An Elegant Theory

The world of physics was in need of a theory that would clear up the problems left by the Michelson-Morley experiment in a way that constituted a great advance for science, rather than a retreat or quick fix. Einstein provided that theory in 1905, with his Special Theory of Relativity, and soon the obscure patent-office clerk became recognized as a giant of science. Kaku explains,

Remarkably, [Einstein] derived all his work from two simple postulates applying to inertial systems (i.e., objects that move with constant velocity with respect to each other): 1. The laws of physics are the same in all inertial frames. 2. The speed of light is the same in all inertial frames.

Then, writes Kaku, in a "masterful stroke,"

Einstein elegantly proved that, if the speed of light was indeed a constant of nature, then the most general solution was the Lorentz transformation. . . . Einstein also concluded that the speed of light was the ultimate velocity in the universe. No matter how hard you tried, you could never boost yourself beyond the speed of light.

It seems strange that a formula, the Lorentz-Fitzgerald contraction, devised as an ad hoc quick fix to prop up a fading ether theory, should persist after science had turned to an elegant theory providing a new picture of space and time. This persistence makes me wonder how much the scientists really needed relativity.

I have heard that many scientists working today with quantum mechanics do not trouble themselves about whether their theory describes "the way things really are," as long as its equations provide correct answers to the problems that concern them. I wonder what the effect would have been if physicists had taken that attitude in 1905.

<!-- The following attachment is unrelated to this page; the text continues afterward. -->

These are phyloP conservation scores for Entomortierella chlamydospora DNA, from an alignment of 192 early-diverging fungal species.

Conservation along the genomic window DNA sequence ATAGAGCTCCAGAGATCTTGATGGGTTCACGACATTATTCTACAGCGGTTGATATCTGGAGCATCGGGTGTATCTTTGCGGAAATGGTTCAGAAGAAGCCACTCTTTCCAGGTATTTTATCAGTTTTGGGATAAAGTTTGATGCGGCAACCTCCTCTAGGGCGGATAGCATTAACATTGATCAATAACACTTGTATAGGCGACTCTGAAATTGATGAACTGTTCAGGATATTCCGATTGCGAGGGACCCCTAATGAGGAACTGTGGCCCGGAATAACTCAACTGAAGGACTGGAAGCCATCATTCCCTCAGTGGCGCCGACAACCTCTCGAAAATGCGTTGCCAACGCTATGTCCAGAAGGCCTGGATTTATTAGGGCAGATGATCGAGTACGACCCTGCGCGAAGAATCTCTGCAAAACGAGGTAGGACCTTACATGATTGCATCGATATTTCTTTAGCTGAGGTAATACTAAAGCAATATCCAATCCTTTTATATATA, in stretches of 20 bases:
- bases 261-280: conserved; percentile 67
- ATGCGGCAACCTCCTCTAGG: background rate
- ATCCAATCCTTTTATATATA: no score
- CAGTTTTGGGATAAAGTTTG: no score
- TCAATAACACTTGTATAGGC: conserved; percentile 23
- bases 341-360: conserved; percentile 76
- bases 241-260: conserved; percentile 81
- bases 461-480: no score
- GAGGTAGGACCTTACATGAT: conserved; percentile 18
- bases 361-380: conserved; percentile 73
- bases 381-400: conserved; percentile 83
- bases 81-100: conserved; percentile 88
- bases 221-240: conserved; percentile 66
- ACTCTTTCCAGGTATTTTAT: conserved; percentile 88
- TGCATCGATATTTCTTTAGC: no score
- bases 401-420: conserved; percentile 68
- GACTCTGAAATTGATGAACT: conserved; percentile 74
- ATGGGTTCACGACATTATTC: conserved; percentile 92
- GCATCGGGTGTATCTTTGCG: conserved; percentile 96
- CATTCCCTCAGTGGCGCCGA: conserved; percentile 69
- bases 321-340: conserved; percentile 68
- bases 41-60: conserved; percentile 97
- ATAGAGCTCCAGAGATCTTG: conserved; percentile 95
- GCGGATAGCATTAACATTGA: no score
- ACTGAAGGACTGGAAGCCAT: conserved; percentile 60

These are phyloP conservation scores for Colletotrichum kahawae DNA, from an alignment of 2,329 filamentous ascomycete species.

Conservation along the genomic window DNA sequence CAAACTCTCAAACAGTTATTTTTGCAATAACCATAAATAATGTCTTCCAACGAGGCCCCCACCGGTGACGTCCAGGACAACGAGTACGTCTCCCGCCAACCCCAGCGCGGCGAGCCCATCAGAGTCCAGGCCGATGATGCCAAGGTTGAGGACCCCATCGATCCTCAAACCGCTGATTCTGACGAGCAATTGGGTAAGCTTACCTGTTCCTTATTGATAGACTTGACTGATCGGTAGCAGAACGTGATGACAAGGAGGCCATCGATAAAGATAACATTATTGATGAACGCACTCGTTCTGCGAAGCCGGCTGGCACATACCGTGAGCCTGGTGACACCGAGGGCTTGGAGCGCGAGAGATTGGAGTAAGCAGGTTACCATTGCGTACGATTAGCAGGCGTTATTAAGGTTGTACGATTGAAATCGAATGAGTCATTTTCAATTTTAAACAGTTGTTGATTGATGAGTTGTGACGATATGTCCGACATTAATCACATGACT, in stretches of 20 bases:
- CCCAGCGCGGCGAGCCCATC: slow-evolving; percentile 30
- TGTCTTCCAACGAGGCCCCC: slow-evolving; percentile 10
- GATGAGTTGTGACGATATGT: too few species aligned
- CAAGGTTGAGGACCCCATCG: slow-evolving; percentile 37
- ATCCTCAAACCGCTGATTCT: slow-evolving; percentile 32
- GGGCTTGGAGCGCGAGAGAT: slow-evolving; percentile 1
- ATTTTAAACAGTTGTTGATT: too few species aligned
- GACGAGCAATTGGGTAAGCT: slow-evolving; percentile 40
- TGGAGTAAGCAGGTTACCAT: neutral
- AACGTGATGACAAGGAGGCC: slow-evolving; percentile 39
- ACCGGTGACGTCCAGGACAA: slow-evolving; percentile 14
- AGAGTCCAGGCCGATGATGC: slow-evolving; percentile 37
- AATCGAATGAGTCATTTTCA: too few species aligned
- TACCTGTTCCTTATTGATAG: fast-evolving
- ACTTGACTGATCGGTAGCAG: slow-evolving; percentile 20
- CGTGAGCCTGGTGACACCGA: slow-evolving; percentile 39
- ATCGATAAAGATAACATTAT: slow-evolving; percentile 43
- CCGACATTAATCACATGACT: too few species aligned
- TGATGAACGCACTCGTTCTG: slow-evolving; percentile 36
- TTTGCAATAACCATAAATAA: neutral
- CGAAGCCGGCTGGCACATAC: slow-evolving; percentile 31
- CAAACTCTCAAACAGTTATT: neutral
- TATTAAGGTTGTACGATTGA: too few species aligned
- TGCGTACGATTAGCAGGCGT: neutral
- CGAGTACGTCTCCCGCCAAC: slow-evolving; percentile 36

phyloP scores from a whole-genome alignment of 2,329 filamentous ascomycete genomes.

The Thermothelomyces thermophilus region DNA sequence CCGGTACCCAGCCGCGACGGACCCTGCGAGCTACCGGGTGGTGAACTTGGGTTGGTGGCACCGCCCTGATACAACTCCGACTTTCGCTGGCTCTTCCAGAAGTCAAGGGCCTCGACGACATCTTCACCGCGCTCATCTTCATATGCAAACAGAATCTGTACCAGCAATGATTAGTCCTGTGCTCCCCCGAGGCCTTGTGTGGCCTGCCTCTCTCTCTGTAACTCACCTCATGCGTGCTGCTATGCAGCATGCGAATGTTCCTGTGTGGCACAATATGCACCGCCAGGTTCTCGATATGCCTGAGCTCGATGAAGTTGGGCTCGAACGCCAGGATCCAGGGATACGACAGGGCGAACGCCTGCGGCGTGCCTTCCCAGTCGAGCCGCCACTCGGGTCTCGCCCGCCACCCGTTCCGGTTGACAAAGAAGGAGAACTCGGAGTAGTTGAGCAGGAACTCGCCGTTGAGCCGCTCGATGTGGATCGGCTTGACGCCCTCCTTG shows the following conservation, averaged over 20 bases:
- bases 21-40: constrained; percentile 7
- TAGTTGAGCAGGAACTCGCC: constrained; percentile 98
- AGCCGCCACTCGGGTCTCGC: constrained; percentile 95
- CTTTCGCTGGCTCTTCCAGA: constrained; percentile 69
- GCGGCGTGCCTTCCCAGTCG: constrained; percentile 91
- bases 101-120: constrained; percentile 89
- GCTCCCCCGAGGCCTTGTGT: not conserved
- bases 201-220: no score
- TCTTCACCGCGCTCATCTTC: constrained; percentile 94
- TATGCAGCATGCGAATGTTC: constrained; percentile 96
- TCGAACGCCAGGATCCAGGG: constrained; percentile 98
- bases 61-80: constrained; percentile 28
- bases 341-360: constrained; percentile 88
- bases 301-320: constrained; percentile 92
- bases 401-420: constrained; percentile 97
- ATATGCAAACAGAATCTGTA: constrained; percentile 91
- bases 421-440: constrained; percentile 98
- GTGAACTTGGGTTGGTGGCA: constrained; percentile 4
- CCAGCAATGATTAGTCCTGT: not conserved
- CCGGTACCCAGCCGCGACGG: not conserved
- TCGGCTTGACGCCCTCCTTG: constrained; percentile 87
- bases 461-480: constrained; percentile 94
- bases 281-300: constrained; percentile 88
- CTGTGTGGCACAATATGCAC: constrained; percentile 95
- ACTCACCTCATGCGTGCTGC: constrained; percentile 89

Awesome Mind

Like everyone else, I stand in awe of Einstein's achievements. Even so, I suspect that his words will not be science's last on the speed of light. This is partly because I find the logic of special relativity opaque and confusing. But I also find it hard to accept that the universe has an absolute speed limit, particularly when that limit is derived from a principle called relativity.

I suppose that my fascination with Einstein stems at least in part from my understanding that science is not a static body of established facts, but a dynamic process of speculation and investigation that undergoes periodic revolutions. These revolutions are sometimes sparked not by highly credentialed members of the inner group of established experts, but by an outsider, like a patent-office clerk, who insists on challenging the assumptions that influential scientists hold.

In that vein, I like to imagine that imagination itself is often the most neglected of scientific virtues, and that the best scientists are those who want to give unfashionable ideas a fair hearing, and thus a fair chance to change the world's thinking.

When I re-read Einstein's Cosmos this spring, I was struck by Kaku's story of how Einstein went through an intense period of religious devotion at age 11, which he dropped abruptly after concluding that the biblical miracles were incompatible with science. Kaku writes:

This reversal represented his first rejection of unthinking authority, one of the lifelong hallmarks of his personality. Never again would Einstein unquestioningly accept authority figures as the final word. Although he concluded that one could not reconcile religious lore found in the Bible with science, he also decided that the universe contained whole realms that are just beyond the reach of science, and that one should have profound appreciation for the limitations of science and human thought.

That seems a strange mixture of ideas. If the universe contains whole realms beyond the reach of science, why should the Bible's miracles be judged by the conventions of early-twentieth-century science? And isn't the human mind, including the mind of Einstein, with powers that go far beyond anything needed for survival and attracting mates in the wild, a miracle in itself?


Phillip E. Johnson is Professor of Law (emeritus) at the University of California at Berkeley. He is the author of Darwin on Trial, The Wedge of Truth, The Right Questions (InterVarsity Press), and other books challenging the naturalistic assumptions that dominate modern culture. He is a contributing editor of Touchstone.